Depression Treatment in Wellesley, MA
Depression is a common mood disorder that can cause serious symptoms in many individuals. These symptoms often make completing daily activities difficult and require proper diagnosis and treatment from the clinicians at Colony Care Behavioral Health.
Since 1994, Colony Care Behavioral Health has offered comprehensive treatment for depression to patients in Wellesley, MA. Our team of highly-trained independently licensed psychiatrists, psychologists, licensed psychotherapists, and psychiatric nurse practitioners are dedicated to providing patients with patient-centered, convenient, and affordable care. Our affiliated clinicians offer both in-person services at our offices in Wellesley, Longmeadow, Weymouth and Arlington, MA, and services via telehealth. If you are currently experiencing symptoms of depression, please contact our offices at (781) 431-1177. and schedule an appointment today!
Common Symptoms of Depression
Many people generalize depression to be a lingering feeling of sadness, but depression can include many specific symptoms, such as:
- Loss of interest in enjoyed activities
- Feeling hopeless
- Frequent thoughts of death or suicide
- Intense fatigue
- Difficulty in remembering things or concentrating
- Trouble sleeping or excessive sleeping
- Fixating on life problems or past failures
- Increased irritability
- Feelings of guilt
- Sudden anger
- Slowed speech and/or body movements
- Changes in appetite
- Physical discomforts like back pain or recurring headaches
Not every individual will experience symptoms of depression in the same way. These unique variances may include several of the symptoms listed above, which may range in severity from one person to another. In order to be officially diagnosed with depression, an individual must experience symptoms consecutively for at least two weeks.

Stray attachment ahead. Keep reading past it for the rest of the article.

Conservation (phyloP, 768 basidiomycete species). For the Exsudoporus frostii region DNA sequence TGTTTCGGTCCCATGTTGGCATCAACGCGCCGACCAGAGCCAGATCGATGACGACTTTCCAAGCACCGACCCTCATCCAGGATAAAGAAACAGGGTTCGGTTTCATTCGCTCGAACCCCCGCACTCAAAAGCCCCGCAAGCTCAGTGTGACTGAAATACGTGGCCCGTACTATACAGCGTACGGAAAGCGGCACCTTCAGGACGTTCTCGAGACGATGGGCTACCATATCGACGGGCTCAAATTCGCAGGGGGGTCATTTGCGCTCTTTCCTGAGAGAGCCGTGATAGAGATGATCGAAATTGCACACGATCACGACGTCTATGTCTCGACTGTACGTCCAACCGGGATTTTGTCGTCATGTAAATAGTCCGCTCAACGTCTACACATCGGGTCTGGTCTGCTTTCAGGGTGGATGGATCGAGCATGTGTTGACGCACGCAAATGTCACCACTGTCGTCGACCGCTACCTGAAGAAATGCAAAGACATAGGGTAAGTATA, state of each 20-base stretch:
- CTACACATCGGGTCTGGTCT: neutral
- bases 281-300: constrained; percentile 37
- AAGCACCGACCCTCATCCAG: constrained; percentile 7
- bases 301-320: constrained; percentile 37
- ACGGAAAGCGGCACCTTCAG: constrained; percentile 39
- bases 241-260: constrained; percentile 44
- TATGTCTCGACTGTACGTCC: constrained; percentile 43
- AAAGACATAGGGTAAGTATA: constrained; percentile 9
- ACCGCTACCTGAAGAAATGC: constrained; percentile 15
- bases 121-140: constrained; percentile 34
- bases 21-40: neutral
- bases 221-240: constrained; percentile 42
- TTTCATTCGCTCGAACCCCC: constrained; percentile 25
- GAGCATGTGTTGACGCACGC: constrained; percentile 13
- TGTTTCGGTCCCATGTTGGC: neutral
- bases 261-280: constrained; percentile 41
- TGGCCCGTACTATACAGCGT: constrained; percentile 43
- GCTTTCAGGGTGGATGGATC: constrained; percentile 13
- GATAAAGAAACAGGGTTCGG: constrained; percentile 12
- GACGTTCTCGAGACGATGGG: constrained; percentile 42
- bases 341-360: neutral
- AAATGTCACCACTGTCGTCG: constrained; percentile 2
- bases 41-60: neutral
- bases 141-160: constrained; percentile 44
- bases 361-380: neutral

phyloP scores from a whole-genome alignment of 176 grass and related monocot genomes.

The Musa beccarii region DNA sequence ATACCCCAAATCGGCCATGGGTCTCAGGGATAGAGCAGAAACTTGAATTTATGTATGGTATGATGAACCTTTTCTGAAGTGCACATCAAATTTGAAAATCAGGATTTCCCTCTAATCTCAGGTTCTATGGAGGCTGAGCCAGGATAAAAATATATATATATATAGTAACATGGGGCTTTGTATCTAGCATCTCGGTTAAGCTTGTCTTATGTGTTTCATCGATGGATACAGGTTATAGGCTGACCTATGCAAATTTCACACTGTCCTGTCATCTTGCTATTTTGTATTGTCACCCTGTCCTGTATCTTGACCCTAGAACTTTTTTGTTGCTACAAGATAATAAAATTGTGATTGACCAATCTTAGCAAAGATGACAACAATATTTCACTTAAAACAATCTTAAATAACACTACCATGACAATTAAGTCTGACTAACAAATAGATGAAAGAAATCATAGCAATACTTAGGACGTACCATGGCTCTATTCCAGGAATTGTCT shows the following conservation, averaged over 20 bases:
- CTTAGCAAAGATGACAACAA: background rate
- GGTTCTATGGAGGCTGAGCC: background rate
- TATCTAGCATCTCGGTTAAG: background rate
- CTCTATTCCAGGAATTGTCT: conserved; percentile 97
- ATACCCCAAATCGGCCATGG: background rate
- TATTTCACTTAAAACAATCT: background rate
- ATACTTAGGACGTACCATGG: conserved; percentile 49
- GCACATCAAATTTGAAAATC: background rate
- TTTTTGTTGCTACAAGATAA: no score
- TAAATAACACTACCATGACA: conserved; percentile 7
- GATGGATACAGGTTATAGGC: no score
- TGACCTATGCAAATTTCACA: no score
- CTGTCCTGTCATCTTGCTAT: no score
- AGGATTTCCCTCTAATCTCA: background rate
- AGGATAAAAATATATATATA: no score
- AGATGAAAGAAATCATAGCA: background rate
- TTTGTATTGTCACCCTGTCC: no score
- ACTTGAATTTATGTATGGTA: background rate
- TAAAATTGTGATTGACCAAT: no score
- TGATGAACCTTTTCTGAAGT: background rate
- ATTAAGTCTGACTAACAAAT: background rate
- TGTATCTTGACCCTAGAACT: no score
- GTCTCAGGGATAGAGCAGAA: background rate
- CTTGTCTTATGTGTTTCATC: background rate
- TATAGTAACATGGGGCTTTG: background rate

The Different Types of Depression
Depression can be characterized in several unique ways, including four primary forms of this disorder:
Many women experience mild depressive symptoms in the first few weeks after delivering a child, but postpartum depression is a more serious form of this common “baby blues.” Women with postpartum depression may experience symptoms of extreme sadness, fatigue, and anxiety while pregnant or soon after giving birth.
Persistent Depressive Disorder
Also known as dysthymia, persistent depressive disorder is a mood disorder that lasts for a period of two years or more. During this length of time, individuals with a persistent depressive disorder are likely to experience varying intensities in their symptoms, leading them to battle severe depression at some moments, and mild symptoms at others.
Seasonal Affective Disorder (SAD)
This particular subtype of depression causes depressive symptoms to frequently occur during the winter months when less sunlight is available during the day. Symptoms typically subside or lessen as the month’s progress into spring and summer seasons, but are likely to return once winter approaches.
Psychotic depression can occur when a person experiences psychosis, which is usually caused by a deeply disturbing revelation or delusion. This serious condition is often associated with equally serious symptoms and should be treated as soon as possible.
Causes and Risk Factors
There is no exact cause of depression, and this mood disorder may arise at any age. Most often, depression is first diagnosed in early adulthood, and may be influenced by the following factors:
- Family history of depression
- Major trauma or personal stress
- Side effects of a medication
- Related medical problems or serious illness
Colony Care Behavioral Health’s Approach to Treating Depression
Just as symptoms can vary significantly in different people with depression, so too can be recommended treatment options. Prescribed medications often provide relief, and may also be implemented in conjunction with behavioral therapy.
In order to determine what course of treatment is best for an individual, they must personally discuss their symptoms with a mental health specialist. Recommendations from our clinicians may also change later on if initial solutions begin to lose their effectiveness, or if the individual experiences sudden bouts of more severe symptoms. Fortunately, even these more drastic cases can be managed using professional care.